This article was originally published at www.TheHorse.com
Eight horses in England did. Researcher Deborah Goodwin set out to discover what flavors horses actually like, compared to what horse owners and product manufacturers think horses like.
In Trial 1, she offered 15 flavors to eight stabled horses in a small amount of grain and measured how much they ate, how long it took them to eat it, and if any horses partially or completely rejected it. Some horses refused to eat three flavors—echinacea, nutmeg and coriander—leaving 12 that were universally accepted: apple, banana, carrot, cherry, cumin, fenugreek, garlic, ginger, oregano, peppermint, rosemary turmeric.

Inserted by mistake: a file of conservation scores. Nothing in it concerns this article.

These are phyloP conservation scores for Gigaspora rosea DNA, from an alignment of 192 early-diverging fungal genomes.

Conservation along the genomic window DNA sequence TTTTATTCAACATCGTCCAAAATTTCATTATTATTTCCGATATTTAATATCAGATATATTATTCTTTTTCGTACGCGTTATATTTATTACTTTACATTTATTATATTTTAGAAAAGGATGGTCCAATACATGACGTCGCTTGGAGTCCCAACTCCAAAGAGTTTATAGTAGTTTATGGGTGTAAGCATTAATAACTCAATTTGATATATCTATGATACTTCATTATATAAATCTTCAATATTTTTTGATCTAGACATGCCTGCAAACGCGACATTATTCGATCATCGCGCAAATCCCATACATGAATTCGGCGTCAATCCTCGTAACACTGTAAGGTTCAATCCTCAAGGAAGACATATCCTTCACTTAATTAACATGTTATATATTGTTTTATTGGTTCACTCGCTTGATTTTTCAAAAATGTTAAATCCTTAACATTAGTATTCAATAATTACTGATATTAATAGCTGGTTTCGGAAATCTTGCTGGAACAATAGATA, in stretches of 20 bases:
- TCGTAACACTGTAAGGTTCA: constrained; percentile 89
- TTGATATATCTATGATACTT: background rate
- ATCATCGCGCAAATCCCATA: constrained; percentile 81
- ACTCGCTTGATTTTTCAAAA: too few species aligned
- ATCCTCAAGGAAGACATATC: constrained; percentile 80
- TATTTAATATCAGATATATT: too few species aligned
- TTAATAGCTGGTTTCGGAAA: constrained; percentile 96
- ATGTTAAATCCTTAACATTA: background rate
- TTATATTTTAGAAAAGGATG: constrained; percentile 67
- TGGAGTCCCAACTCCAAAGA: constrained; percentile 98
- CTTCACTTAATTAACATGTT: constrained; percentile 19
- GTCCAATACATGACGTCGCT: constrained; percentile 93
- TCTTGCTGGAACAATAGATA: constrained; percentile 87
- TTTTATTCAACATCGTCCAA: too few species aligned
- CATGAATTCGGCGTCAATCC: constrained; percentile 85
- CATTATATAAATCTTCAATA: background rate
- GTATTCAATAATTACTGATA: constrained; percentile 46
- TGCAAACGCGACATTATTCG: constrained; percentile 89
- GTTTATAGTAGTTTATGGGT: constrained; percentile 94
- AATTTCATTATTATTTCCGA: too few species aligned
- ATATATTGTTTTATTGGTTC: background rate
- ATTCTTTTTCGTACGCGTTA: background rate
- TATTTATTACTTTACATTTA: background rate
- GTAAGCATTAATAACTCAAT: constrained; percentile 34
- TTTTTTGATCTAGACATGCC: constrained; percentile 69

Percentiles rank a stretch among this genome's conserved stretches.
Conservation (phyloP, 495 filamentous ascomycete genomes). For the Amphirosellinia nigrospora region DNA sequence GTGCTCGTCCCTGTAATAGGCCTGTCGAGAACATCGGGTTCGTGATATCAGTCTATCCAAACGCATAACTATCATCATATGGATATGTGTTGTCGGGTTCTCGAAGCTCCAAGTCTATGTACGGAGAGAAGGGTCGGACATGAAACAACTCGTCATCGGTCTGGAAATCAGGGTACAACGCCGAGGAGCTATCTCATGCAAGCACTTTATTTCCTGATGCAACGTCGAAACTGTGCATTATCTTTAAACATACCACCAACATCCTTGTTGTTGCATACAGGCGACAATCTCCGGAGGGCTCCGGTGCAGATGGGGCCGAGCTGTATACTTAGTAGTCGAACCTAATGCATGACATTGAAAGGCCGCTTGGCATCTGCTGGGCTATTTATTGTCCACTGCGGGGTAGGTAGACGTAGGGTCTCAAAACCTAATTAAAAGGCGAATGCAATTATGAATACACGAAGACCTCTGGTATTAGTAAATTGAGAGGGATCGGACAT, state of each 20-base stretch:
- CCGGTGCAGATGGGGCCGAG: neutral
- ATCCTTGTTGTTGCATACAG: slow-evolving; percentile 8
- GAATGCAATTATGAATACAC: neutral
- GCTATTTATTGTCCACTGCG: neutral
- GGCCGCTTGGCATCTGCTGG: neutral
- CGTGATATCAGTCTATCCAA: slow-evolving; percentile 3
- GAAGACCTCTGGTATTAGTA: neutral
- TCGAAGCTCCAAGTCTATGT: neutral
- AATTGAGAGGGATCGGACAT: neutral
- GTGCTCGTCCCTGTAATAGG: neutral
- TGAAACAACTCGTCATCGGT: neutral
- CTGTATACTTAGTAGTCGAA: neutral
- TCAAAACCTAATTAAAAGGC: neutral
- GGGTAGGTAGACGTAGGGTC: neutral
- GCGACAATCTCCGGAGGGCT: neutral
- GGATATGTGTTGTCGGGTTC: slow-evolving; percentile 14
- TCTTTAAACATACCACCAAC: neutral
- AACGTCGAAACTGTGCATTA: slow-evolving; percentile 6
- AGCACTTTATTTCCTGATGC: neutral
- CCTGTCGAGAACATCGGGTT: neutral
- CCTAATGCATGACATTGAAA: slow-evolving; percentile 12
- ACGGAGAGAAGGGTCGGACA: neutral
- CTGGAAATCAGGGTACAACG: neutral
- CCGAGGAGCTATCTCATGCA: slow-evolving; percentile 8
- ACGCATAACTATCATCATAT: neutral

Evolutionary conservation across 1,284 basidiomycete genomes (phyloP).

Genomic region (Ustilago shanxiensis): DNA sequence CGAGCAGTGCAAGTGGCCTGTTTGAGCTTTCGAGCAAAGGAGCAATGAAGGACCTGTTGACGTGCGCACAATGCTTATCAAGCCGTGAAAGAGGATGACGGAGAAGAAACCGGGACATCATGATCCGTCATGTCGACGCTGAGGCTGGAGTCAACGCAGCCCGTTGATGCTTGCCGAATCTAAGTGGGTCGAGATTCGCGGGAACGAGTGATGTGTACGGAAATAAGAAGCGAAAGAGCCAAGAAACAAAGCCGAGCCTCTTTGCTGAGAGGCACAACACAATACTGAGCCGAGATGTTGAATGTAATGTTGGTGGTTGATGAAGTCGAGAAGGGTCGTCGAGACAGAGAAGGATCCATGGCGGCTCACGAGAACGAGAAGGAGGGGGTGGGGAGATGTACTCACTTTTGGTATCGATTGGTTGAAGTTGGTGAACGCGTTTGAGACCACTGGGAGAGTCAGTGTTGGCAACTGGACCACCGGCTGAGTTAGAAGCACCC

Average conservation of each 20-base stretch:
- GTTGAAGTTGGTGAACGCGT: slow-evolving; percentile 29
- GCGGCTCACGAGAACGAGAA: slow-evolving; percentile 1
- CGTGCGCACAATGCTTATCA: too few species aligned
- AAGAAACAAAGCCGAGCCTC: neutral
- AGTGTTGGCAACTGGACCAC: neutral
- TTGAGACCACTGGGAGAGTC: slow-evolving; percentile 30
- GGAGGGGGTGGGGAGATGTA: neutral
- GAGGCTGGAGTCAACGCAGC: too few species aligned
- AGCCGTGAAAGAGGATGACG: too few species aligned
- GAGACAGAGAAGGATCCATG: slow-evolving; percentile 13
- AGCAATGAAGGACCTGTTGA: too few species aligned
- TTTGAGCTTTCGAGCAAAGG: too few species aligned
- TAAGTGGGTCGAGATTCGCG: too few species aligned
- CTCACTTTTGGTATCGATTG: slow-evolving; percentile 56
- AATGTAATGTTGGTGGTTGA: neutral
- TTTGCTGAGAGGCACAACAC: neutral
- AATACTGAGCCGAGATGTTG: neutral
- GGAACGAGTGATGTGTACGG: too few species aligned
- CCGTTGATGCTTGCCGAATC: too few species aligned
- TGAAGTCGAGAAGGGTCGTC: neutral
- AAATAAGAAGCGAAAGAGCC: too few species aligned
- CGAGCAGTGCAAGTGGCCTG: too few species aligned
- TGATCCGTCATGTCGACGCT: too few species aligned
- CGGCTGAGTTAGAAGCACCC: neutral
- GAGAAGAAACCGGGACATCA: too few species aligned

In the next phase of the study, the eight flavors the horses ate the fastest of the twelve offered were re-presented, in all combinations of pairings, to rank the horses’ overall order of preference. Results of Trial 2 were:
Finally, in Trial 3 she offered the horses three versions of a mineral pellet: banana-flavored, fenugreek-flavored or unflavored. Horses ate the pellet much faster when it was flavored with either fenugreek or banana than when it had no added flavor.
The take-home: if you want your horse to eat his medication or supplements, choose products that already contain the top eight flavors horses prefer or add them yourself.
Goodwin D, Davidson H P B, Harris, P. Selection and acceptance of flavours in concentrate diets for stabled horses. Applied Animal Behaviour Science, Volume 95, Issue 3 – 4, Pages 223-232.